if(i === 0) continue;
        for(var j = 0; j <= a.length; j++){
            m[0][j] = j;
            if(j === 0) continue;
            m[i][j] = b.charAt(i - 1) == a.charAt(j - 1) ? m[i - 1][j - 1] : Math.min(
                m[i-1][j-1] + 1,
                m[i][j-1] + 1,
                m[i-1][j] + 1
    return m[b.length][a.length];

// max string length function (gets the max length of two strings)
let maxStringLength = function(a, b){
    return Math.max(a.length, b.length);

//get the ratio that the user wants to use on this iteration, e.g. 0.8
let inputRatio = await input.textAsync("Enter the match ratio for this search (number between 0 and 1)")

// set the tables
let matchTable = base.getTable("Match");
let originalTable = base.getTable("Original");

// get the records from the master and match tables
let matchQuery = await matchTable.selectRecordsAsync({
        fields: ['Name']
let originalQuery = await originalTable.selectRecordsAsync({
        fields: ['Name']

// iterate through the match records
for (let matchRecord of matchQuery.records) {
    // create an empty array to hold the matched IDs from master
    let matchedIds = []
    // iterate through the master records
    for (let masterRecord of originalQuery.records) {
        // do some regex so that only leters and numbers are considered - also lower case the two strings
        let formattedMatchRecord =[^a-z0-9]/gi,'');
        let formattedOriginalRecord =[^a-z0-9]/gi,'');
        // calculate the Levenshtein distance
        let ld = levenshteinDistance(formattedMatchRecord, formattedOriginalRecord);
        // calculate the max length of each pair of strings (match and master)
        let maxLength = maxStringLength(formattedMatchRecord, formattedMatchRecord);

        // log the inputs and outputs for debugging
        console.log(formattedMatchRecord, formattedOriginalRecord, ld, maxLength, 1-ld/maxLength);

        // if the calculated ratio is greater than the input threshold
        if(1-ld/maxLength > Number(inputRatio)) {
            // add the master id to the array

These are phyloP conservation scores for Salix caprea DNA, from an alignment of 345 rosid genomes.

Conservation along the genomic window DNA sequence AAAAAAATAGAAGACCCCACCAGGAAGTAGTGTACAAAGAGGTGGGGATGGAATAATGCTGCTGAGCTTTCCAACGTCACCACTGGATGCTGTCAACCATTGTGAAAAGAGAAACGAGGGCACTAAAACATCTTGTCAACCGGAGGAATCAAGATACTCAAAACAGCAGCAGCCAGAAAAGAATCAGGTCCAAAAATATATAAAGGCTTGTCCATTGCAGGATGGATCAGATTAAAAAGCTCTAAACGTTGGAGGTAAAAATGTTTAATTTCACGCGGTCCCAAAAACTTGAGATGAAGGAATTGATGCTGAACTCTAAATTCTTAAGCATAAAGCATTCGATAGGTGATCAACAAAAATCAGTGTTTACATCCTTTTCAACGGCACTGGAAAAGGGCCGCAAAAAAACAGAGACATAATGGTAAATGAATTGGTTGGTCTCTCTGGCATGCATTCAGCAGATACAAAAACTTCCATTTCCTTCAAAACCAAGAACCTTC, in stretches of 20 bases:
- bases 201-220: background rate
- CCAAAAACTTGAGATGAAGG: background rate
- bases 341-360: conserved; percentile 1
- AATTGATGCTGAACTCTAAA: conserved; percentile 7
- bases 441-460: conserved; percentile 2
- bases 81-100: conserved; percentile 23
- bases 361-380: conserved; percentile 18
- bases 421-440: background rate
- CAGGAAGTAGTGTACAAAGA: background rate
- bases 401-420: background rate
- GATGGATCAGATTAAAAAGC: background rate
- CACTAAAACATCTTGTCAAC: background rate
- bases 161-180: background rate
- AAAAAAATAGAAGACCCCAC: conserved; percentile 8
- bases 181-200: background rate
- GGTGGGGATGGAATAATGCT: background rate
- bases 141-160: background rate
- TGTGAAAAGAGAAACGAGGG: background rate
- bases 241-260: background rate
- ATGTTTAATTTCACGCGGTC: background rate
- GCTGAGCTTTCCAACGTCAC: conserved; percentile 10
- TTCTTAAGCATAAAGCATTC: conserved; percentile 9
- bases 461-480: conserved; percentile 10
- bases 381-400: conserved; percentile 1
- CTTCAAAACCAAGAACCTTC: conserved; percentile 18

// update the match record with the array of master ids
    let update = await matchTable.updateRecordAsync(matchRecord, {
            "Suggested Link to Original": matchedIds

The way this works is that you have 2 tables, both with a name column and the script links to suggested records based on the “closeness” of the original name to the match name.

Screenshot 2022-06-22 at 20.05.37

You enter a number between 0 and 1 at the start (try 0.7 or 0.8) - the higher the number the more strict the threshold for suggesting matches. More info here:

The script implements the Levenshtein distance algorithm to check for similarity in two strings. This allows you to suggest links between two sets of data based on the similarity of fields within the base. This might be useful, for example, where you have a “original” customer list and want to try to match or link that to a second source of customer data.

More information on the Levenshtein distance can be found here: Levenshtein distance - Wikipedia

5 - Automation Enthusiast
5 - Automation Enthusiast

@JonathanBowen this is amazing. I’ll implement it and let you know how it works!

Wow, this is incredibly timely! I’ve been working on a project for the last couple months, and at some point I was going to need to reconcile two lists with 3,000+ entries each. Luckily for me, I had put off this part of it and just started on today, 2 days after your solution was posted! After some small changes to match my own base, the script is working great. This is going to save me so much time, thank you!

One note, there’s an unintentional issue with your code that will cause it to break if you’re not matching on the Primary field. The .name attribute of a record refers to the value in the Primary field, not the value stored in the field called “Name”. I guess it just so happens that your primary field is also called “Name”, so it works as expected in your case.

To fix this, the following two lines need to be changed:

let formattedMatchRecord =[^a-z0-9]/gi,'');
let formattedOriginalRecord =[^a-z0-9]/gi,'');

They should instead look like this:

let formattedMatchRecord = matchRecord.getCellValueAsString('Field Name Here').toLowerCase().replace(/[^a-z0-9]/gi,'');
let formattedOriginalRecord = masterRecord.getCellValueAsString('Field Name Here').toLowerCase().replace(/[^a-z0-9]/gi,'');

@Tim_Mackey - yes, you have to set the field names to match your base set up. Of course, they also don’t need to be primary fields - you can match any two fields.

Hey Tim, how’s @JonathanBowen’s algorithm working for you in terms of performance? I have to iterate through 12-13k records and it breaks my AT usage every time. Any suggestions much appreciated!